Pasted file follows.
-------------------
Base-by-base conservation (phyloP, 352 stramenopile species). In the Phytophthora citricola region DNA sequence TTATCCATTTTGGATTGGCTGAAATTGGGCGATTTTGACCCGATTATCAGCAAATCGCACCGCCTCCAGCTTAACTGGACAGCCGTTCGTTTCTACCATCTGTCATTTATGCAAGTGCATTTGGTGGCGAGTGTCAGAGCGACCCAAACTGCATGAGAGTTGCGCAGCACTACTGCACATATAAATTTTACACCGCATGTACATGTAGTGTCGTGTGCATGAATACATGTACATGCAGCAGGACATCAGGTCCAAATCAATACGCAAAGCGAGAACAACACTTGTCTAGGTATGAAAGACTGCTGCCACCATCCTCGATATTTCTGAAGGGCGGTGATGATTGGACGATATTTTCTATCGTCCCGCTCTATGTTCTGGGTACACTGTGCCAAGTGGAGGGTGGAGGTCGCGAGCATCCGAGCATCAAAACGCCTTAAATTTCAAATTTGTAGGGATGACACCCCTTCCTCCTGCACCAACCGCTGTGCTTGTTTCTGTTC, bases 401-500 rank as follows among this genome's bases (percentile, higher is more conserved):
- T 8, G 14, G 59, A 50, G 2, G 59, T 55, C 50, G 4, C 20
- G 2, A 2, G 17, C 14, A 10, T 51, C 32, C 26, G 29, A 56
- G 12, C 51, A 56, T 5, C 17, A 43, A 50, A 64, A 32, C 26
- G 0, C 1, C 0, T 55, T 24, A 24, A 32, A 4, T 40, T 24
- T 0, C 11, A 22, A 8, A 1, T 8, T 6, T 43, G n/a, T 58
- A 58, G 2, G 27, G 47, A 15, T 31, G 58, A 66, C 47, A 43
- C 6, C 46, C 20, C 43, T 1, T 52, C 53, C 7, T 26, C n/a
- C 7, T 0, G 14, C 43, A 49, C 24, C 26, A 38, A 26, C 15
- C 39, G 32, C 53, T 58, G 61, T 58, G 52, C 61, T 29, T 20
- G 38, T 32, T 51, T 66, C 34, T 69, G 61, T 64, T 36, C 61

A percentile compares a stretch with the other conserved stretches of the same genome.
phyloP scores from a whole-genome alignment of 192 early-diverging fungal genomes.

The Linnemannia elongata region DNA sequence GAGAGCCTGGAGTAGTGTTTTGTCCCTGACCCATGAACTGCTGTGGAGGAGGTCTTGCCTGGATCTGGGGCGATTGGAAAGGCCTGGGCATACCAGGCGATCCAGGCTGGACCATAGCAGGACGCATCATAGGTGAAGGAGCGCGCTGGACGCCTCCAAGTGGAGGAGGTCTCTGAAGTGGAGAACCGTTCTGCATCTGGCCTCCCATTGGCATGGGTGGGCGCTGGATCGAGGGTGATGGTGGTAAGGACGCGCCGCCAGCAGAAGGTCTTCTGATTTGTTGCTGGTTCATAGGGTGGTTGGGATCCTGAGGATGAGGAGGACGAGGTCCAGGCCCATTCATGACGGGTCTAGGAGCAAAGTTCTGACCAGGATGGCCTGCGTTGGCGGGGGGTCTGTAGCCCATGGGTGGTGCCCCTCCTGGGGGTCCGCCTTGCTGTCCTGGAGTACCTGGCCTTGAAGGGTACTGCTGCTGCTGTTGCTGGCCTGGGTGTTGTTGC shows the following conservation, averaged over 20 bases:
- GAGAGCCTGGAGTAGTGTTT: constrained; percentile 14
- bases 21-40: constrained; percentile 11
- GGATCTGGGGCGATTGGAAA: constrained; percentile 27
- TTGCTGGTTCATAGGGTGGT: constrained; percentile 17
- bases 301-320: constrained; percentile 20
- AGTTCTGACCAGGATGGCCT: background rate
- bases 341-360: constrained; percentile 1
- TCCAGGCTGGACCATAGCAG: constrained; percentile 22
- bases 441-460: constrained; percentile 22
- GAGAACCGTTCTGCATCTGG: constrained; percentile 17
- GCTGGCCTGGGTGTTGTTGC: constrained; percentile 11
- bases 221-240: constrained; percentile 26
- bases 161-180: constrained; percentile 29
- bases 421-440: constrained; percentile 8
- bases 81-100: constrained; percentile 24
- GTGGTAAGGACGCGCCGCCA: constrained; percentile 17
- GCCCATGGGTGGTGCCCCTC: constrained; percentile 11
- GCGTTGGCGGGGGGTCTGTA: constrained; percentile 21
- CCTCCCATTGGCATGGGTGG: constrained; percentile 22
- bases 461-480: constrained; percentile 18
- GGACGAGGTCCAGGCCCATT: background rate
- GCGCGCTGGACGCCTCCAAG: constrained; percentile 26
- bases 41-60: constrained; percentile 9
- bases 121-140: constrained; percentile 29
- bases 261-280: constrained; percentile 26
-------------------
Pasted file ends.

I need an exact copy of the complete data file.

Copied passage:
Base-by-base conservation (phyloP, 352 stramenopile species). In the Phytophthora citricola region DNA sequence TTATCCATTTTGGATTGGCTGAAATTGGGCGATTTTGACCCGATTATCAGCAAATCGCACCGCCTCCAGCTTAACTGGACAGCCGTTCGTTTCTACCATCTGTCATTTATGCAAGTGCATTTGGTGGCGAGTGTCAGAGCGACCCAAACTGCATGAGAGTTGCGCAGCACTACTGCACATATAAATTTTACACCGCATGTACATGTAGTGTCGTGTGCATGAATACATGTACATGCAGCAGGACATCAGGTCCAAATCAATACGCAAAGCGAGAACAACACTTGTCTAGGTATGAAAGACTGCTGCCACCATCCTCGATATTTCTGAAGGGCGGTGATGATTGGACGATATTTTCTATCGTCCCGCTCTATGTTCTGGGTACACTGTGCCAAGTGGAGGGTGGAGGTCGCGAGCATCCGAGCATCAAAACGCCTTAAATTTCAAATTTGTAGGGATGACACCCCTTCCTCCTGCACCAACCGCTGTGCTTGTTTCTGTTC, bases 401-500 rank as follows among this genome's bases (percentile, higher is more conserved):
- T 8, G 14, G 59, A 50, G 2, G 59, T 55, C 50, G 4, C 20
- G 2, A 2, G 17, C 14, A 10, T 51, C 32, C 26, G 29, A 56
- G 12, C 51, A 56, T 5, C 17, A 43, A 50, A 64, A 32, C 26
- G 0, C 1, C 0, T 55, T 24, A 24, A 32, A 4, T 40, T 24
- T 0, C 11, A 22, A 8, A 1, T 8, T 6, T 43, G n/a, T 58
- A 58, G 2, G 27, G 47, A 15, T 31, G 58, A 66, C 47, A 43
- C 6, C 46, C 20, C 43, T 1, T 52, C 53, C 7, T 26, C n/a
- C 7, T 0, G 14, C 43, A 49, C 24, C 26, A 38, A 26, C 15
- C 39, G 32, C 53, T 58, G 61, T 58, G 52, C 61, T 29, T 20
- G 38, T 32, T 51, T 66, C 34, T 69, G 61, T 64, T 36, C 61

A percentile compares a stretch with the other conserved stretches of the same genome.
phyloP scores from a whole-genome alignment of 192 early-diverging fungal genomes.

The Linnemannia elongata region DNA sequence GAGAGCCTGGAGTAGTGTTTTGTCCCTGACCCATGAACTGCTGTGGAGGAGGTCTTGCCTGGATCTGGGGCGATTGGAAAGGCCTGGGCATACCAGGCGATCCAGGCTGGACCATAGCAGGACGCATCATAGGTGAAGGAGCGCGCTGGACGCCTCCAAGTGGAGGAGGTCTCTGAAGTGGAGAACCGTTCTGCATCTGGCCTCCCATTGGCATGGGTGGGCGCTGGATCGAGGGTGATGGTGGTAAGGACGCGCCGCCAGCAGAAGGTCTTCTGATTTGTTGCTGGTTCATAGGGTGGTTGGGATCCTGAGGATGAGGAGGACGAGGTCCAGGCCCATTCATGACGGGTCTAGGAGCAAAGTTCTGACCAGGATGGCCTGCGTTGGCGGGGGGTCTGTAGCCCATGGGTGGTGCCCCTCCTGGGGGTCCGCCTTGCTGTCCTGGAGTACCTGGCCTTGAAGGGTACTGCTGCTGCTGTTGCTGGCCTGGGTGTTGTTGC shows the following conservation, averaged over 20 bases:
- GAGAGCCTGGAGTAGTGTTT: constrained; percentile 14
- bases 21-40: constrained; percentile 11
- GGATCTGGGGCGATTGGAAA: constrained; percentile 27
- TTGCTGGTTCATAGGGTGGT: constrained; percentile 17
- bases 301-320: constrained; percentile 20
- AGTTCTGACCAGGATGGCCT: background rate
- bases 341-360: constrained; percentile 1
- TCCAGGCTGGACCATAGCAG: constrained; percentile 22
- bases 441-460: constrained; percentile 22
- GAGAACCGTTCTGCATCTGG: constrained; percentile 17
- GCTGGCCTGGGTGTTGTTGC: constrained; percentile 11
- bases 221-240: constrained; percentile 26
- bases 161-180: constrained; percentile 29
- bases 421-440: constrained; percentile 8
- bases 81-100: constrained; percentile 24
- GTGGTAAGGACGCGCCGCCA: constrained; percentile 17
- GCCCATGGGTGGTGCCCCTC: constrained; percentile 11
- GCGTTGGCGGGGGGTCTGTA: constrained; percentile 21
- CCTCCCATTGGCATGGGTGG: constrained; percentile 22
- bases 461-480: constrained; percentile 18
- GGACGAGGTCCAGGCCCATT: background rate
- GCGCGCTGGACGCCTCCAAG: constrained; percentile 26
- bases 41-60: constrained; percentile 9
- bases 121-140: constrained; percentile 29
- bases 261-280: constrained; percentile 26